ACT California Cities 


While California is home to many important innovative programs and services, there are still incredibly high poverty rates, and wide disparities in development indices. In addition, California's child health and development outcomes are displaying troubling trends, with: over 30% of adolescents reporting feelings of depression, the rate of mental health related hospitalizations for youth increasing 50% since 2007, and the rate of self-reported mental health needs among adolescents increasing by 61% since 2005. Many of these problems are related to adverse childhood experiences (ACEs). 

ACEs are a fundamental contributor to many of California’s most urgent and costly social problems, including violence, poor academic performance, homelessness, drug and alcohol addiction, depression and other mental illness, and chronic illnesses like heart disease and diabetes. ACEs are so common and so toxic—and their causes so deeply woven into our social fabric—that their prevention and prompt intervention are recognized as top public health priorities. ACEs are compounded by the many barriers within poor neighborhoods and low-income communities that make it difficult to provide a safe and supportive environment for children to grow and develop.​


Responding to the documented and mounting threat of childhood trauma and neighborhood disadvantage on healthy development, the rapidly emerging All Children Thrive (ACT) movement offers a statewide strategic agenda to measurably and sustainably reduce the lifelong corrosive effects of childhood poverty and inequality. ACT’s whole child, equity-from the-start approach, strategically and comprehensively addresses mounting challenges by deploying evidence-based interventions, and using state-of-the-art data, design, and social innovation to spur rapid cross-site learning and change.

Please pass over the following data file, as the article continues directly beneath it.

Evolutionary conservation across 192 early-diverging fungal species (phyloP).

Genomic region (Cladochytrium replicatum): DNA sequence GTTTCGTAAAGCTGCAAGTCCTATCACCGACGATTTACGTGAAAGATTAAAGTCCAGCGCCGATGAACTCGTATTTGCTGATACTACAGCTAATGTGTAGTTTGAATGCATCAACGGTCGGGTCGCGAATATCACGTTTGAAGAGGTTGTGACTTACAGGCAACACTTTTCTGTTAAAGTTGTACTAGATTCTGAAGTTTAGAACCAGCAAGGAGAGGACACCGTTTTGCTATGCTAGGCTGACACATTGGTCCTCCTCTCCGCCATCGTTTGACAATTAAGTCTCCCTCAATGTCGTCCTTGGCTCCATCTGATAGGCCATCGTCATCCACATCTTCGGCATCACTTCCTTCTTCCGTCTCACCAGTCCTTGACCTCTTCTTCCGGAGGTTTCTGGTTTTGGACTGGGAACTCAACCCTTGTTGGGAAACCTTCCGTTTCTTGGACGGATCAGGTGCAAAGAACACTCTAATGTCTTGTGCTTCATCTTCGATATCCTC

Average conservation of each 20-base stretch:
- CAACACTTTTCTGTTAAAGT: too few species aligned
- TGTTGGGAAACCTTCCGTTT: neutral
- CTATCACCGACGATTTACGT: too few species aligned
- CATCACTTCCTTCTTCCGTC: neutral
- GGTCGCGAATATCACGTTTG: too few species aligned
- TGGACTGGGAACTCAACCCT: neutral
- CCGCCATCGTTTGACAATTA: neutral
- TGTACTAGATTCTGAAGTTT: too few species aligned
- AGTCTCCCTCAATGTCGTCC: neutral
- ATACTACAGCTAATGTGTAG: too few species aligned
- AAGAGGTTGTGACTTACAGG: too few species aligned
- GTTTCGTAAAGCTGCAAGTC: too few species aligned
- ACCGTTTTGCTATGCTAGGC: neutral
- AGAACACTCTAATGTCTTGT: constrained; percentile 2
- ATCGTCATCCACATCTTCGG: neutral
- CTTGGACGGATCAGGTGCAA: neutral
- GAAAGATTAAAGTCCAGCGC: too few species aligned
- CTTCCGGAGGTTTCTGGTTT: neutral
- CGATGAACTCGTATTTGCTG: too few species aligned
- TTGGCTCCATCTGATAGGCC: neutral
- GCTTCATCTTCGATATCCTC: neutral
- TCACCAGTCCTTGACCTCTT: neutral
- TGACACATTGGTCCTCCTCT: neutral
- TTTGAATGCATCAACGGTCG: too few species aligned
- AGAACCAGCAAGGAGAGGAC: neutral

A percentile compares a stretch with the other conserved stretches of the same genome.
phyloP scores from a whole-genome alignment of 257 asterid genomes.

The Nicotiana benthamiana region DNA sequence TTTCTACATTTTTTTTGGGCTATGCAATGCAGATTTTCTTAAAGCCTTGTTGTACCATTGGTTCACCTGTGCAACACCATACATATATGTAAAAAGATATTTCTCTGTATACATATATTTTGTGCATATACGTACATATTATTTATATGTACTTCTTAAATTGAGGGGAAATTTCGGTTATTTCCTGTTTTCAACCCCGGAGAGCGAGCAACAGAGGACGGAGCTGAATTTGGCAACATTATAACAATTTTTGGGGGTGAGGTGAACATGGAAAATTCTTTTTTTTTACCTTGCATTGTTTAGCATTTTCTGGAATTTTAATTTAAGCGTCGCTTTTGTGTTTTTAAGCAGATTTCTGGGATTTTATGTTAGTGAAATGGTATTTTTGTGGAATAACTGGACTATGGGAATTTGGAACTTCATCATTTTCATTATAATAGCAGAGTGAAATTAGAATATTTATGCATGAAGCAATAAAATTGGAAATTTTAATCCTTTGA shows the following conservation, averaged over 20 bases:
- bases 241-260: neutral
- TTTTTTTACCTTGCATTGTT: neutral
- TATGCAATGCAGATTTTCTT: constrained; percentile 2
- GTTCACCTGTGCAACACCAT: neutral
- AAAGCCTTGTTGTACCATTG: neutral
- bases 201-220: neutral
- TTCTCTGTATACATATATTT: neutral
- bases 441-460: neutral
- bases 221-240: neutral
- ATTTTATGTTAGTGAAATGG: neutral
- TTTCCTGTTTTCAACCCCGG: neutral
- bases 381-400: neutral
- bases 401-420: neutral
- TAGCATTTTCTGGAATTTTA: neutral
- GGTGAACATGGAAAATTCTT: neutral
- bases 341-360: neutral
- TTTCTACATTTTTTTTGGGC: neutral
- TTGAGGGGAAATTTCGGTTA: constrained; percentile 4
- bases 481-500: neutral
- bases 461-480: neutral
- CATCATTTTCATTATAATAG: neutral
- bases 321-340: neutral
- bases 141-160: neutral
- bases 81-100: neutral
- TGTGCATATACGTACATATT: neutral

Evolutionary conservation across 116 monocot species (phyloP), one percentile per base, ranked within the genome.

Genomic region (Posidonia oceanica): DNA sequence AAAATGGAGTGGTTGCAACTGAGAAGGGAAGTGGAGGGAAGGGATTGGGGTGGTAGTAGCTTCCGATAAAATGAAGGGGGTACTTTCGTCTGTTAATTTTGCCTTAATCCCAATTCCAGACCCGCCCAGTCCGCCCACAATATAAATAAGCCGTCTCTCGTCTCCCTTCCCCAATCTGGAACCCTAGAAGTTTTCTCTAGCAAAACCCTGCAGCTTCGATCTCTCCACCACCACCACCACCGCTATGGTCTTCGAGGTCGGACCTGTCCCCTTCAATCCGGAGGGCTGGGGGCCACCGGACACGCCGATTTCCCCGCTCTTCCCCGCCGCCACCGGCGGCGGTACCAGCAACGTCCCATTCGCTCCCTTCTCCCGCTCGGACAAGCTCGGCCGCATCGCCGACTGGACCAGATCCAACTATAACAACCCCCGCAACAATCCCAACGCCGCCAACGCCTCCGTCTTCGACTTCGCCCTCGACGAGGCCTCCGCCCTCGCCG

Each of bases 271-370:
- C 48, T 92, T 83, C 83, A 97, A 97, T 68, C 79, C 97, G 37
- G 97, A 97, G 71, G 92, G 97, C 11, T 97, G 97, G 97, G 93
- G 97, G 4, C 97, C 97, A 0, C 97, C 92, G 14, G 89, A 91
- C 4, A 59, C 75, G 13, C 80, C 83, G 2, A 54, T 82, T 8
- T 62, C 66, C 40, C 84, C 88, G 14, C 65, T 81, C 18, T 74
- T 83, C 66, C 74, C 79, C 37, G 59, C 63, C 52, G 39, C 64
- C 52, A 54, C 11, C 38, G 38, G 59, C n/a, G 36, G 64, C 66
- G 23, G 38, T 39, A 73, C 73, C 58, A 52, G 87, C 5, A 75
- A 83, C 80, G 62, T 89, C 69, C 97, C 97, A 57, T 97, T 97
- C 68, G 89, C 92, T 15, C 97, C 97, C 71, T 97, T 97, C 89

The Strategy

A statewide ACT California pilot project is set to launch in 2019. Through hard work, advocates for children were able to obtain a $10 million allocation from the California legislature.  These funds are to be used by the California Department of Public Health working with the UCLA Center for Healthier Children, Families, and Communities (UCLA), Public Health Advocates (PHAdvocates), and Community Partners, along with many other local partner organizations to launch ACT/CA in pilot cities across the state. This three-year, equity-focused, community-driven initiative, takes a city-focused approach, supporting families through evidence-based programs and services that build community resilience, reduce adversity and trauma, and advance the conditions that allow all children to thrive.

ACT/CA will provide cities with the tools, policies, and practices that will enable them to address child poverty and related adversities, promote flourishing families, and ensure all children succeed, achieve their full potential, and thrive. ACT/CA will help transform cities into microenterprises of social innovation, not just solving their own problems, but also networking their contributions into statewide and national solutions to optimize the health, development and wellbeing of all children.

ACT has been designed by a team of national and international experts, incubated over five years in a number of cities across the country, and boldly addresses the troubling challenges facing California kids, nearly a quarter of whom live in poverty.  

Join us at the Public Health Advocates Fall Conference!

Upcoming Opportunities
Release of Request for Proposals for All Children Thrive-California:
Communications Firm

The UCLA Center for Healthier Children, Families and Communities, in partnership with Public Health Advocates and Community Partners, has released a new request for proposals for a communications partner. The selected partner must have a proven track record and adequate staff capacity to fulfill the scope of work. Proposals should include a budget and timeline..

For more information about the RFP, please find details and submission information at: 

The deadline to submit an application is 11:59pm on October 15, 2019. 

We encourage all eligible firms to apply. 

© 2018 by the UCLA Center for Healthier Children, Families and Communities